By Pete Singer, Editor-in-Chief
N2O, or Nitrous Oxide, also known as laughing gas, is a weak anesthetic gas that has been in use since the late 18th century. Most people have experienced nitrous in the context of dentistry, but it’s also used to make whipped cream, in auto racing, deep sea diving, or – in the semiconductor industry — as the oxygen source for chemical vapor deposition (CVD) of silicon oxy-nitride (doped or undoped) or silicon dioxide, where it is used in conjunction with deposition gases such as silane. It’s also used in diffusion, rapid thermal processing and for process chamber treatments.
The problem – and why it’s no laughing matter – is that after CO2 and CH4, N2O is the 3rd most impactful man-induced greenhouse gas (GHG), accounting for 7% of emissions. According to the U.S. Environmental Protection Agency, 5% of U.S. N2O originates from industrial manufacturing, largely semiconductor manufacturing. “It’s very much of interest because of its high global warming potential, combined with its long atmospheric lifetime of over 100 years,” said Mike Czerniak Environmental Solutions Business Development Manager, Edwards. “After PFCs, this is one of the most impactful gases from semiconductor manufacturing.” With a TLV of 50ppm, N20 is also poses a health risk.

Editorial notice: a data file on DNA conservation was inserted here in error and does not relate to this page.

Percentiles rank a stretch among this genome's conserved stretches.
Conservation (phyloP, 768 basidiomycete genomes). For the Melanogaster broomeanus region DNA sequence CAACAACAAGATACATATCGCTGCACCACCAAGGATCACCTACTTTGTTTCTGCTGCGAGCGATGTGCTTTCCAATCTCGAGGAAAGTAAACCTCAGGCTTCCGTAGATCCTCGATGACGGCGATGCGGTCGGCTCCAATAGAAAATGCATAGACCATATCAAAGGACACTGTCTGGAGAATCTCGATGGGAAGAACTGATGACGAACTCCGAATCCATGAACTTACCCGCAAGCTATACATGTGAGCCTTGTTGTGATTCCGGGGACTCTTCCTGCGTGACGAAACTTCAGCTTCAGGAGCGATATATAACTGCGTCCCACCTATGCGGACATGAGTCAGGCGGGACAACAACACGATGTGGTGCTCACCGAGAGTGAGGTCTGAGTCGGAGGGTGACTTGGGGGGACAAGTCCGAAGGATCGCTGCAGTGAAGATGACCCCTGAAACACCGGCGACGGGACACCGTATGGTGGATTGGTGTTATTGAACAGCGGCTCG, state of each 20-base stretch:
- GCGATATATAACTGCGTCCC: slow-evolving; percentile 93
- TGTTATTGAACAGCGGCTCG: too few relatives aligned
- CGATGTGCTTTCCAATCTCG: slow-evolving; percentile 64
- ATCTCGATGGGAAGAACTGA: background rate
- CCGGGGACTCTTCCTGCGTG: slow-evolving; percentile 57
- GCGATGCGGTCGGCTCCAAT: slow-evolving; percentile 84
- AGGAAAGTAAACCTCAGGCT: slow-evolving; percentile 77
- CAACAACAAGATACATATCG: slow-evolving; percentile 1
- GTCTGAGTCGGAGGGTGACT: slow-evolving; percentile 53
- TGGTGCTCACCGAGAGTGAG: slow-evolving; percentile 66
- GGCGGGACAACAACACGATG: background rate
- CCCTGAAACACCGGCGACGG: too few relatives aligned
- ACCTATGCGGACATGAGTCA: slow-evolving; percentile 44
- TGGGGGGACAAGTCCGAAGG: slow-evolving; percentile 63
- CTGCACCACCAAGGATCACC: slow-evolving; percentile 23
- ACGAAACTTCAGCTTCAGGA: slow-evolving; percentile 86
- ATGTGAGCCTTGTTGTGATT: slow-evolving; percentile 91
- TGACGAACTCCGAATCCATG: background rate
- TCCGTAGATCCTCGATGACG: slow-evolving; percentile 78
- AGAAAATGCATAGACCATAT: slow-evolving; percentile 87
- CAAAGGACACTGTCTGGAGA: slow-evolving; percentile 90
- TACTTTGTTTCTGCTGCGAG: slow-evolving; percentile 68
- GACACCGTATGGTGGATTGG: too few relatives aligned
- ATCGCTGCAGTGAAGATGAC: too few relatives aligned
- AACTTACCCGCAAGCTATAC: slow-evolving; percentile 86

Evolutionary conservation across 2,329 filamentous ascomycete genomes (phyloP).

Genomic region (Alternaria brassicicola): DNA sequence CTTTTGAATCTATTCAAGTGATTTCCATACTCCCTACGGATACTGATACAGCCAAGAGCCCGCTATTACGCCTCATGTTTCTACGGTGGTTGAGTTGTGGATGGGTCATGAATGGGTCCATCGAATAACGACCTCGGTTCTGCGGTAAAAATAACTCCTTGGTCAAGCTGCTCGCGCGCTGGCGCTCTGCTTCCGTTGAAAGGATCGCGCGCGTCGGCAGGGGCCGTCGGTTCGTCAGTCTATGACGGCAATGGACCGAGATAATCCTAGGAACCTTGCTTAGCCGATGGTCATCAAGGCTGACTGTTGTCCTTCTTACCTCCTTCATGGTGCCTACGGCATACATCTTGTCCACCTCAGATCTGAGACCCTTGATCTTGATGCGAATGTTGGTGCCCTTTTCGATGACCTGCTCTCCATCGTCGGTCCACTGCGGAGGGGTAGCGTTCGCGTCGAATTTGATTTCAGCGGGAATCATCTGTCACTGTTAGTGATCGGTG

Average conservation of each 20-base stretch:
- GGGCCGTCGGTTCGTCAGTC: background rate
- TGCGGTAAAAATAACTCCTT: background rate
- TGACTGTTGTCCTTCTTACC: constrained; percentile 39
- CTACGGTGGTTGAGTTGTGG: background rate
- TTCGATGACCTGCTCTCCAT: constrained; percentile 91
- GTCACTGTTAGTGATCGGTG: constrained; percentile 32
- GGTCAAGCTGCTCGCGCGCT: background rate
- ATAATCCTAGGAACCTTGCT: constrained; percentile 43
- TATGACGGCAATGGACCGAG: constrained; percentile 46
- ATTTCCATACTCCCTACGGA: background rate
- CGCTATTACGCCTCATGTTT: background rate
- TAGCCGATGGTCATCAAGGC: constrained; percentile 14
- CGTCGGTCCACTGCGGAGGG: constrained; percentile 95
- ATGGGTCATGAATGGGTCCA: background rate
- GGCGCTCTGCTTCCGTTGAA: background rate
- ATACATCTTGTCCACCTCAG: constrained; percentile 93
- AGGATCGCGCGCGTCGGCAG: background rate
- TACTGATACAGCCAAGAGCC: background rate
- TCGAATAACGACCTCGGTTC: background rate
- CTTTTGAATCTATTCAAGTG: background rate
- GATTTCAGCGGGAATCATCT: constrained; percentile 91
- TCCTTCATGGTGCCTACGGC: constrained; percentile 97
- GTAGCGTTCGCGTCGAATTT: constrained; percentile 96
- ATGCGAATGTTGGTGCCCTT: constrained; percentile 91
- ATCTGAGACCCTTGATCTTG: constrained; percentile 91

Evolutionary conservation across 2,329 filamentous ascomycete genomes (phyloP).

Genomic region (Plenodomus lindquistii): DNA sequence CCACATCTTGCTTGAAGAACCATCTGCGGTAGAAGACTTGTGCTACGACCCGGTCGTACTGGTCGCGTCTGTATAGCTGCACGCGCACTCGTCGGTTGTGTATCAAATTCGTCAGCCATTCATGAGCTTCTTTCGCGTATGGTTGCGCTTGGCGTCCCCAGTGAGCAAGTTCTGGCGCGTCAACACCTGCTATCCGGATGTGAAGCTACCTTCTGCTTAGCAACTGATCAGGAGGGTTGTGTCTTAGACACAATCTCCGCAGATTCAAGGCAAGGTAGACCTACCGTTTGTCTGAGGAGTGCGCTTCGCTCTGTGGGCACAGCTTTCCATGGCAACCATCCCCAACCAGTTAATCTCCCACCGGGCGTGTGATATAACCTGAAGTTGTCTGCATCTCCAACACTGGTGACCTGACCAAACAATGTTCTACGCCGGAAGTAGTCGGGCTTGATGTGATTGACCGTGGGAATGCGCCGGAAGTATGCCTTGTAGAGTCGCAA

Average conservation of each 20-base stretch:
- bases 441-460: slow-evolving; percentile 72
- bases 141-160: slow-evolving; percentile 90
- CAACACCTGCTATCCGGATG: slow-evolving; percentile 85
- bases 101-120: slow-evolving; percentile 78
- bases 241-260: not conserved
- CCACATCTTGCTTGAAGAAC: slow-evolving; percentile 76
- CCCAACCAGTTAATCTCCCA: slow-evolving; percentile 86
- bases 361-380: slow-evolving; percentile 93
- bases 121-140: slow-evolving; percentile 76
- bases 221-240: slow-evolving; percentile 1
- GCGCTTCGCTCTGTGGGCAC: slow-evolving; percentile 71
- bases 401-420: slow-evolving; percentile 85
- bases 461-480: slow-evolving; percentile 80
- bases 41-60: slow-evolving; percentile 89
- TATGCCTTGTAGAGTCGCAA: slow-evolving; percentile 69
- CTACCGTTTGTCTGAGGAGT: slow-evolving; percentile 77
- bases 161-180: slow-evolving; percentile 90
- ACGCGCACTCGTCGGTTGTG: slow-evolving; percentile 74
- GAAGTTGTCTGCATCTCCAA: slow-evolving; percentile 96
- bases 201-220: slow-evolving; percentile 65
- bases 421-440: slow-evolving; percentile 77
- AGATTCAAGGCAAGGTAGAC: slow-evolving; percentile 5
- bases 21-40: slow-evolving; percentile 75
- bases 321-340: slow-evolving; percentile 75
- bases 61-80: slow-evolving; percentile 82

There are two ways to get rid of N2O: reducing and oxidizing. “Reducing means getting rid of the oxygen in it so you just drive it down to be nitrogen, or you can oxidize it and add additional oxygen to it,” Czerniak explained.
Oxidizing is the easier approach in that it involves putting the gas through an ordinary flame. “The problem with doing this is you then make nitrogen oxides, NOx, and that generally is very bad because that’s the gas that’s the acid rain contributor and it also does nasty things to people,” Czerniak said. When NOx and volatile organic compounds (VOCs) react in the presence of sunlight, they form photochemical smog, a significant form of air pollution, especially in the summer. “If you do make NOx, then you probably want to do some additional treatment to try and get rid of the NOx that you’ve generated,” Czerniak said.
Reduction, therefore, is preferable. N2O can be catalytically reduced to H20 + N2. A reducing flame can be used in a combustor; this requires the presence of a reducing agent, such as methane (a commonly used fuel gas) or even a hydrogen-containing process gas such as silane. “You can avoid forming NOx if you use low temperatures, moderate amounts of oxygen, and you add a reducing agent like methane,” Czerniak said.
Edwards presently offers the Atlas series of inward-fired combustion gas abatement solutions. Atlas systems have low fuel consumption compared with previous-generation gas abatement devices and utilize proven Alzeta inward-fired combustor technology to achieve significantly reduced costs of ownership. With one to six inlets with a number of options, including a temperature management system (TMS), they can reach a flow capacity of up to 600 slm and they offer enhanced ease-of-use and more efficient maintenance.